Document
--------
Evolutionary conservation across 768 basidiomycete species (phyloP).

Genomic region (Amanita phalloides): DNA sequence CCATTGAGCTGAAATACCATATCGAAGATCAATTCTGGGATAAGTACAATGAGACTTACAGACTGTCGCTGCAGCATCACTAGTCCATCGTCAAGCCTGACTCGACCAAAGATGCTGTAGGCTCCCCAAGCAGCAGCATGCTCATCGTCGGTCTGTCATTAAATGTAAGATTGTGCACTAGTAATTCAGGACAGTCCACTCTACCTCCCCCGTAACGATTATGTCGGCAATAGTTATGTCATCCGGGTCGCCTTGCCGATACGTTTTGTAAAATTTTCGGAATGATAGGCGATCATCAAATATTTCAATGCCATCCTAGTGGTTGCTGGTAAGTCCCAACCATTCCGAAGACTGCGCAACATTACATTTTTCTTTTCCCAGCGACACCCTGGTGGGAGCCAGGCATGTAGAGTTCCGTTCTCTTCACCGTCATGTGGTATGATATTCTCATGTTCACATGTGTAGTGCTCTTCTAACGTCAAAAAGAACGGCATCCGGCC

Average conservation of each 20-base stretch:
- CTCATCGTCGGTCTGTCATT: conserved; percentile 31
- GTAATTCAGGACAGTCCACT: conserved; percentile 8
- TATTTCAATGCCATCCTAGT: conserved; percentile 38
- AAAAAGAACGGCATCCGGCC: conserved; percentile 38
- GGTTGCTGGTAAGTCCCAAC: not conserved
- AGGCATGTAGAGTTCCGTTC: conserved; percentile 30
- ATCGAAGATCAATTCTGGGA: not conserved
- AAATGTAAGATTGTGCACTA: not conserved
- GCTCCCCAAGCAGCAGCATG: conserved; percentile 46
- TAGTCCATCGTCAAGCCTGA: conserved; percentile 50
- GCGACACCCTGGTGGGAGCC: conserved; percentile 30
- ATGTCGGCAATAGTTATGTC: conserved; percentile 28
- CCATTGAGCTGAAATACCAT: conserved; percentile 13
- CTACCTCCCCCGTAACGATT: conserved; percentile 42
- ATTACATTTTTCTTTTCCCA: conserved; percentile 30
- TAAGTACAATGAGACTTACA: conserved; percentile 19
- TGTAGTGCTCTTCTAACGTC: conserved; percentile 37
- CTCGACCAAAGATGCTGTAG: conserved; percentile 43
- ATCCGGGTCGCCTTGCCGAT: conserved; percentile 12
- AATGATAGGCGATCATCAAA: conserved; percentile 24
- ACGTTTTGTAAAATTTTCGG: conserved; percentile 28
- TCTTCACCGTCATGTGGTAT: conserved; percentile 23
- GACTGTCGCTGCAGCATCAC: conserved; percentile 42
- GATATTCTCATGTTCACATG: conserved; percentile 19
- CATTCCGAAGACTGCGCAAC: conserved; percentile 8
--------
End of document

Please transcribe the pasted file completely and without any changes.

Evolutionary conservation across 768 basidiomycete species (phyloP).

Genomic region (Amanita phalloides): DNA sequence CCATTGAGCTGAAATACCATATCGAAGATCAATTCTGGGATAAGTACAATGAGACTTACAGACTGTCGCTGCAGCATCACTAGTCCATCGTCAAGCCTGACTCGACCAAAGATGCTGTAGGCTCCCCAAGCAGCAGCATGCTCATCGTCGGTCTGTCATTAAATGTAAGATTGTGCACTAGTAATTCAGGACAGTCCACTCTACCTCCCCCGTAACGATTATGTCGGCAATAGTTATGTCATCCGGGTCGCCTTGCCGATACGTTTTGTAAAATTTTCGGAATGATAGGCGATCATCAAATATTTCAATGCCATCCTAGTGGTTGCTGGTAAGTCCCAACCATTCCGAAGACTGCGCAACATTACATTTTTCTTTTCCCAGCGACACCCTGGTGGGAGCCAGGCATGTAGAGTTCCGTTCTCTTCACCGTCATGTGGTATGATATTCTCATGTTCACATGTGTAGTGCTCTTCTAACGTCAAAAAGAACGGCATCCGGCC

Average conservation of each 20-base stretch:
- CTCATCGTCGGTCTGTCATT: conserved; percentile 31
- GTAATTCAGGACAGTCCACT: conserved; percentile 8
- TATTTCAATGCCATCCTAGT: conserved; percentile 38
- AAAAAGAACGGCATCCGGCC: conserved; percentile 38
- GGTTGCTGGTAAGTCCCAAC: not conserved
- AGGCATGTAGAGTTCCGTTC: conserved; percentile 30
- ATCGAAGATCAATTCTGGGA: not conserved
- AAATGTAAGATTGTGCACTA: not conserved
- GCTCCCCAAGCAGCAGCATG: conserved; percentile 46
- TAGTCCATCGTCAAGCCTGA: conserved; percentile 50
- GCGACACCCTGGTGGGAGCC: conserved; percentile 30
- ATGTCGGCAATAGTTATGTC: conserved; percentile 28
- CCATTGAGCTGAAATACCAT: conserved; percentile 13
- CTACCTCCCCCGTAACGATT: conserved; percentile 42
- ATTACATTTTTCTTTTCCCA: conserved; percentile 30
- TAAGTACAATGAGACTTACA: conserved; percentile 19
- TGTAGTGCTCTTCTAACGTC: conserved; percentile 37
- CTCGACCAAAGATGCTGTAG: conserved; percentile 43
- ATCCGGGTCGCCTTGCCGAT: conserved; percentile 12
- AATGATAGGCGATCATCAAA: conserved; percentile 24
- ACGTTTTGTAAAATTTTCGG: conserved; percentile 28
- TCTTCACCGTCATGTGGTAT: conserved; percentile 23
- GACTGTCGCTGCAGCATCAC: conserved; percentile 42
- GATATTCTCATGTTCACATG: conserved; percentile 19
- CATTCCGAAGACTGCGCAAC: conserved; percentile 8